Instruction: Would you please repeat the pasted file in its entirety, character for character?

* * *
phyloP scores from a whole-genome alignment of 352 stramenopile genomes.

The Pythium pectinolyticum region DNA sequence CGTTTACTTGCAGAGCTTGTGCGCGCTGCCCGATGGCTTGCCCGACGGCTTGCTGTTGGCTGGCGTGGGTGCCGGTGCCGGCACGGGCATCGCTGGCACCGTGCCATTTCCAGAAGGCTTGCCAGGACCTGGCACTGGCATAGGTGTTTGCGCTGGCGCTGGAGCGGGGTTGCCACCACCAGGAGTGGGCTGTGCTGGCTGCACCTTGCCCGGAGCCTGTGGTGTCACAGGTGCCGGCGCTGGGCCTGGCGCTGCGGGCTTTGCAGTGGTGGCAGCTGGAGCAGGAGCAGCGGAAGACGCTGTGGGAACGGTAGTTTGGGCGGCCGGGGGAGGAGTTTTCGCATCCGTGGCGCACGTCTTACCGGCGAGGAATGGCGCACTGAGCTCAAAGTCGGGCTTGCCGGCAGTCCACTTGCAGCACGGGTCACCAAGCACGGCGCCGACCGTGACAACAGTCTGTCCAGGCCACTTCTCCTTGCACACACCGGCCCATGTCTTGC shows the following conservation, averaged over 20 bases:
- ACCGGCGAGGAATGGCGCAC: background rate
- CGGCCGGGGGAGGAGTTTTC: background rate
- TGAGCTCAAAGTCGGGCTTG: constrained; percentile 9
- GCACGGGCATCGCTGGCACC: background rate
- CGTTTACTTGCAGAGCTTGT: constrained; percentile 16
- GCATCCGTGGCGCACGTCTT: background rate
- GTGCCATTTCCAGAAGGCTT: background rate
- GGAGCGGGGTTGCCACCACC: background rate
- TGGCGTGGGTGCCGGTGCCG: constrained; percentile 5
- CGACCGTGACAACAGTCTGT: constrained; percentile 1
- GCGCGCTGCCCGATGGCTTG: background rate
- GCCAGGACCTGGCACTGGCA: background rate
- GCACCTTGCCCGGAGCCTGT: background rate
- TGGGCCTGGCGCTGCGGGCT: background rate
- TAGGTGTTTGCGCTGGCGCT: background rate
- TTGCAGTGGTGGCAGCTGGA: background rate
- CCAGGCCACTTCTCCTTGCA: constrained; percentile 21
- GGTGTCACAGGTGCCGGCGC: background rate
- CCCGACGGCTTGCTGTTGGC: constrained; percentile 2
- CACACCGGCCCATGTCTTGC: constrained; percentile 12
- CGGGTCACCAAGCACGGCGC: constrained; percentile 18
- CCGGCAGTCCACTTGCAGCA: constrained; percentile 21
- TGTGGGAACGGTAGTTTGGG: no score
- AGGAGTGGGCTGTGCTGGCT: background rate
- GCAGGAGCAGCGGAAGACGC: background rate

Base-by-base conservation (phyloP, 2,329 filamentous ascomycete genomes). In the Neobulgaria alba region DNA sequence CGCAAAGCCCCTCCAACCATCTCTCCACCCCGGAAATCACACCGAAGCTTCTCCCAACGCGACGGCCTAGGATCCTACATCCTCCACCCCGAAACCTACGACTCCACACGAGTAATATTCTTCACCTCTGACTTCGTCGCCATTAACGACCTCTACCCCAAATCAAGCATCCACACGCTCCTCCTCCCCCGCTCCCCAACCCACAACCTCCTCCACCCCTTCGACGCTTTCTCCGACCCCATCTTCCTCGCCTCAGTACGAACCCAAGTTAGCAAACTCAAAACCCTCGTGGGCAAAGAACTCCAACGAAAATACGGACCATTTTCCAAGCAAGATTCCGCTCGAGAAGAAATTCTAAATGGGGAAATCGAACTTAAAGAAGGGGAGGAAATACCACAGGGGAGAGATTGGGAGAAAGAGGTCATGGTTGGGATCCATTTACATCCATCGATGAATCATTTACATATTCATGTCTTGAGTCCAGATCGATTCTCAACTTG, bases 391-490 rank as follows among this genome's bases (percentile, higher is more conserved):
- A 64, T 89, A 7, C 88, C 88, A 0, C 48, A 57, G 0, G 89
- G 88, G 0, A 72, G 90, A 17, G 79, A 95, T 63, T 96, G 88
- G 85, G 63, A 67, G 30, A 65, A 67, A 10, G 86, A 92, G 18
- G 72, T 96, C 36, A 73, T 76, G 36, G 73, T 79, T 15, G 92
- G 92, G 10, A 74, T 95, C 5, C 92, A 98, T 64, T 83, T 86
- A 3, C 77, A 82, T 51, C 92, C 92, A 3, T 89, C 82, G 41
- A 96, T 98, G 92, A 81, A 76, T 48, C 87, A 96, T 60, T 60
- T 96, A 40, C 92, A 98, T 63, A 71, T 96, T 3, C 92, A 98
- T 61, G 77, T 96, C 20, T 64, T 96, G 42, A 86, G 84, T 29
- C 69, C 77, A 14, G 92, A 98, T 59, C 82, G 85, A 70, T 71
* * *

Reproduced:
phyloP scores from a whole-genome alignment of 352 stramenopile genomes.

The Pythium pectinolyticum region DNA sequence CGTTTACTTGCAGAGCTTGTGCGCGCTGCCCGATGGCTTGCCCGACGGCTTGCTGTTGGCTGGCGTGGGTGCCGGTGCCGGCACGGGCATCGCTGGCACCGTGCCATTTCCAGAAGGCTTGCCAGGACCTGGCACTGGCATAGGTGTTTGCGCTGGCGCTGGAGCGGGGTTGCCACCACCAGGAGTGGGCTGTGCTGGCTGCACCTTGCCCGGAGCCTGTGGTGTCACAGGTGCCGGCGCTGGGCCTGGCGCTGCGGGCTTTGCAGTGGTGGCAGCTGGAGCAGGAGCAGCGGAAGACGCTGTGGGAACGGTAGTTTGGGCGGCCGGGGGAGGAGTTTTCGCATCCGTGGCGCACGTCTTACCGGCGAGGAATGGCGCACTGAGCTCAAAGTCGGGCTTGCCGGCAGTCCACTTGCAGCACGGGTCACCAAGCACGGCGCCGACCGTGACAACAGTCTGTCCAGGCCACTTCTCCTTGCACACACCGGCCCATGTCTTGC shows the following conservation, averaged over 20 bases:
- ACCGGCGAGGAATGGCGCAC: background rate
- CGGCCGGGGGAGGAGTTTTC: background rate
- TGAGCTCAAAGTCGGGCTTG: constrained; percentile 9
- GCACGGGCATCGCTGGCACC: background rate
- CGTTTACTTGCAGAGCTTGT: constrained; percentile 16
- GCATCCGTGGCGCACGTCTT: background rate
- GTGCCATTTCCAGAAGGCTT: background rate
- GGAGCGGGGTTGCCACCACC: background rate
- TGGCGTGGGTGCCGGTGCCG: constrained; percentile 5
- CGACCGTGACAACAGTCTGT: constrained; percentile 1
- GCGCGCTGCCCGATGGCTTG: background rate
- GCCAGGACCTGGCACTGGCA: background rate
- GCACCTTGCCCGGAGCCTGT: background rate
- TGGGCCTGGCGCTGCGGGCT: background rate
- TAGGTGTTTGCGCTGGCGCT: background rate
- TTGCAGTGGTGGCAGCTGGA: background rate
- CCAGGCCACTTCTCCTTGCA: constrained; percentile 21
- GGTGTCACAGGTGCCGGCGC: background rate
- CCCGACGGCTTGCTGTTGGC: constrained; percentile 2
- CACACCGGCCCATGTCTTGC: constrained; percentile 12
- CGGGTCACCAAGCACGGCGC: constrained; percentile 18
- CCGGCAGTCCACTTGCAGCA: constrained; percentile 21
- TGTGGGAACGGTAGTTTGGG: no score
- AGGAGTGGGCTGTGCTGGCT: background rate
- GCAGGAGCAGCGGAAGACGC: background rate

Base-by-base conservation (phyloP, 2,329 filamentous ascomycete genomes). In the Neobulgaria alba region DNA sequence CGCAAAGCCCCTCCAACCATCTCTCCACCCCGGAAATCACACCGAAGCTTCTCCCAACGCGACGGCCTAGGATCCTACATCCTCCACCCCGAAACCTACGACTCCACACGAGTAATATTCTTCACCTCTGACTTCGTCGCCATTAACGACCTCTACCCCAAATCAAGCATCCACACGCTCCTCCTCCCCCGCTCCCCAACCCACAACCTCCTCCACCCCTTCGACGCTTTCTCCGACCCCATCTTCCTCGCCTCAGTACGAACCCAAGTTAGCAAACTCAAAACCCTCGTGGGCAAAGAACTCCAACGAAAATACGGACCATTTTCCAAGCAAGATTCCGCTCGAGAAGAAATTCTAAATGGGGAAATCGAACTTAAAGAAGGGGAGGAAATACCACAGGGGAGAGATTGGGAGAAAGAGGTCATGGTTGGGATCCATTTACATCCATCGATGAATCATTTACATATTCATGTCTTGAGTCCAGATCGATTCTCAACTTG, bases 391-490 rank as follows among this genome's bases (percentile, higher is more conserved):
- A 64, T 89, A 7, C 88, C 88, A 0, C 48, A 57, G 0, G 89
- G 88, G 0, A 72, G 90, A 17, G 79, A 95, T 63, T 96, G 88
- G 85, G 63, A 67, G 30, A 65, A 67, A 10, G 86, A 92, G 18
- G 72, T 96, C 36, A 73, T 76, G 36, G 73, T 79, T 15, G 92
- G 92, G 10, A 74, T 95, C 5, C 92, A 98, T 64, T 83, T 86
- A 3, C 77, A 82, T 51, C 92, C 92, A 3, T 89, C 82, G 41
- A 96, T 98, G 92, A 81, A 76, T 48, C 87, A 96, T 60, T 60
- T 96, A 40, C 92, A 98, T 63, A 71, T 96, T 3, C 92, A 98
- T 61, G 77, T 96, C 20, T 64, T 96, G 42, A 86, G 84, T 29
- C 69, C 77, A 14, G 92, A 98, T 59, C 82, G 85, A 70, T 71